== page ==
Tagged: Sigal Samuel

Sigal Samuel reads sexist books so you don’t have to (but you should anyway)

Sigal Samuel is the author of The Mystics of Mile End, a novel about Montreal, Kabbalah, and family secrets. She is working on a middle grade novel about a boy named Zeno who goes to a hotel and discovers that it has an infinite number of rooms – it’s based on a real paradox in math called Hilbert’s Paradox of the Grand Hotel. Are my kids middle grade yet? Visit her at sigalsamuel.com and follow her on Twitter.

sigalSigal Samuel’s debut novel, The Mystics of Mile End, has so much going on that I didn’t spend a lot of time wondering who might have influenced it. In hindsight, the multiple narrators, the prominence of place, the middle-class neighbourhood, the failing patriarch, the young man coming of age, and yeah, even the queer female protagonist, should have tipped me off. This novel has Franzen written all over it.

It was Samuel’s essay, “What Women Can Learn From Reading Sexist Male Authors“, that alerted me to her FranzenFriend status. She questions the mass writing-off of Franzen’s work, particularly by those objecting to his supposed sexism:

Franzen, whose character Denise’s storyline in The Corrections is among the best depictions I’ve encountered of queer female desire? Whose first 50 pages in Freedom form one of the strongest indictments of rape culture I’ve ever read?

(Note to self: reread the first 50 pages of Freedom.)

The essay is a response to Rebecca Solnit’s essay “80 Books No Woman Should Read,” itself a response to an asinine list of “80 books all men should read” that appeared in Esquire a few years ago. (Esquire has since responded with an all-female list of 80 books all people should read, and honestly, the most offensive thing about both lists is that they are slide shows.)

Rather than presuming to prescribe specific books, à la Esquire, or satirizing those lists, à la Solnit,  Samuel examines what readers gain when they read outside their ideology. She also argues that to imply women shouldn’t read certain books is actually pretty darn sexist:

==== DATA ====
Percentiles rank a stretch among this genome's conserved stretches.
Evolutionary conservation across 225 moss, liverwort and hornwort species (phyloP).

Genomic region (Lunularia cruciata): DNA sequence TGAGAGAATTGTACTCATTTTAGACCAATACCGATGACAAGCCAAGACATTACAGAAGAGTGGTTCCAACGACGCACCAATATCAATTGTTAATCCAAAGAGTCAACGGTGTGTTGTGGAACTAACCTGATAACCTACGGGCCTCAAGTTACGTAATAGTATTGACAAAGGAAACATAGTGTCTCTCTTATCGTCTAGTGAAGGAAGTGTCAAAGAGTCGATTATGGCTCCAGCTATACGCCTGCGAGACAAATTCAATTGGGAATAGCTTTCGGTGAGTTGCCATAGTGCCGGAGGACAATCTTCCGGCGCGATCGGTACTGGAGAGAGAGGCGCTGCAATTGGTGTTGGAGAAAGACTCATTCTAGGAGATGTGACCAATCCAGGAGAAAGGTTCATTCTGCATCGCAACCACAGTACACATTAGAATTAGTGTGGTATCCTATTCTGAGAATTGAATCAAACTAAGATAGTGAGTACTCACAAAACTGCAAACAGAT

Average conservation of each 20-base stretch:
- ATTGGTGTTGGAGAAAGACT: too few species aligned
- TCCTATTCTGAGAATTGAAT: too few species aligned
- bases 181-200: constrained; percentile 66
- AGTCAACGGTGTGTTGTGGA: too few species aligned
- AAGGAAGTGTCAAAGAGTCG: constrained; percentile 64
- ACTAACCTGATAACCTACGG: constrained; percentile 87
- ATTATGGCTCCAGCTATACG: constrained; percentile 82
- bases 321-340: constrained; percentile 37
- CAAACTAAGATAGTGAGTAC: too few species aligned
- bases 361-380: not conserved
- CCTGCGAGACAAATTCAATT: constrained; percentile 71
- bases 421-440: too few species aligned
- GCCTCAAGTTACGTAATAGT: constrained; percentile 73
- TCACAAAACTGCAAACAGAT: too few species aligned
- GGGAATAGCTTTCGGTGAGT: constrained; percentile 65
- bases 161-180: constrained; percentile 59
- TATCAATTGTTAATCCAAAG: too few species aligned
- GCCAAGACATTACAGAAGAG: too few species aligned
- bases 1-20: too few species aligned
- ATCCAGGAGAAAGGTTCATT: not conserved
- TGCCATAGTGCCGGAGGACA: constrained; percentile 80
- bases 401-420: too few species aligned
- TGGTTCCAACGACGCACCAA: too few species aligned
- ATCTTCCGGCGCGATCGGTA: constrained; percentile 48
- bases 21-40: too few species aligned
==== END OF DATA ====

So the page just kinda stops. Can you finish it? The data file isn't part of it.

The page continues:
It’s pretty insulting to women’s intelligence to imply that we’re incapable of separating out the good from the bad in these works.

Sigal Samuel kindly agreed to answer a few questions about Franzen, sexists, and The Mystics of Mile End. Check out this review by Buried in Print for more about Mystics; it’s a great read.

Reading in Bed: You’ve admitted to liking Franzen’s work (shock! horror!) Do you count him as an influence? In what way has his work influenced yours?

Sigal Samuel: I absolutely count Franzen as an influence. I think I’ve learned a lot from him, both on the sentence level (remember that “crepuscular”sentence near the beginning of “The Corrections”?) and on the structural level. The opening section of “Freedom” — the way it starts with a bird’s eye view of a neighborhood, then zooms into one person’s perspective, then swivels horizontally into a neighbor’s perspective — directly inspired the structure of the closing section of my novel, “The Mystics of Mile End.”

RIB: Franzen is know for alternating perspectives between multiple narrators. How important was it to tell The Mystics of Mile End from multiple perspectives? Did you ever think about telling it from a single point of view, and if so, whose?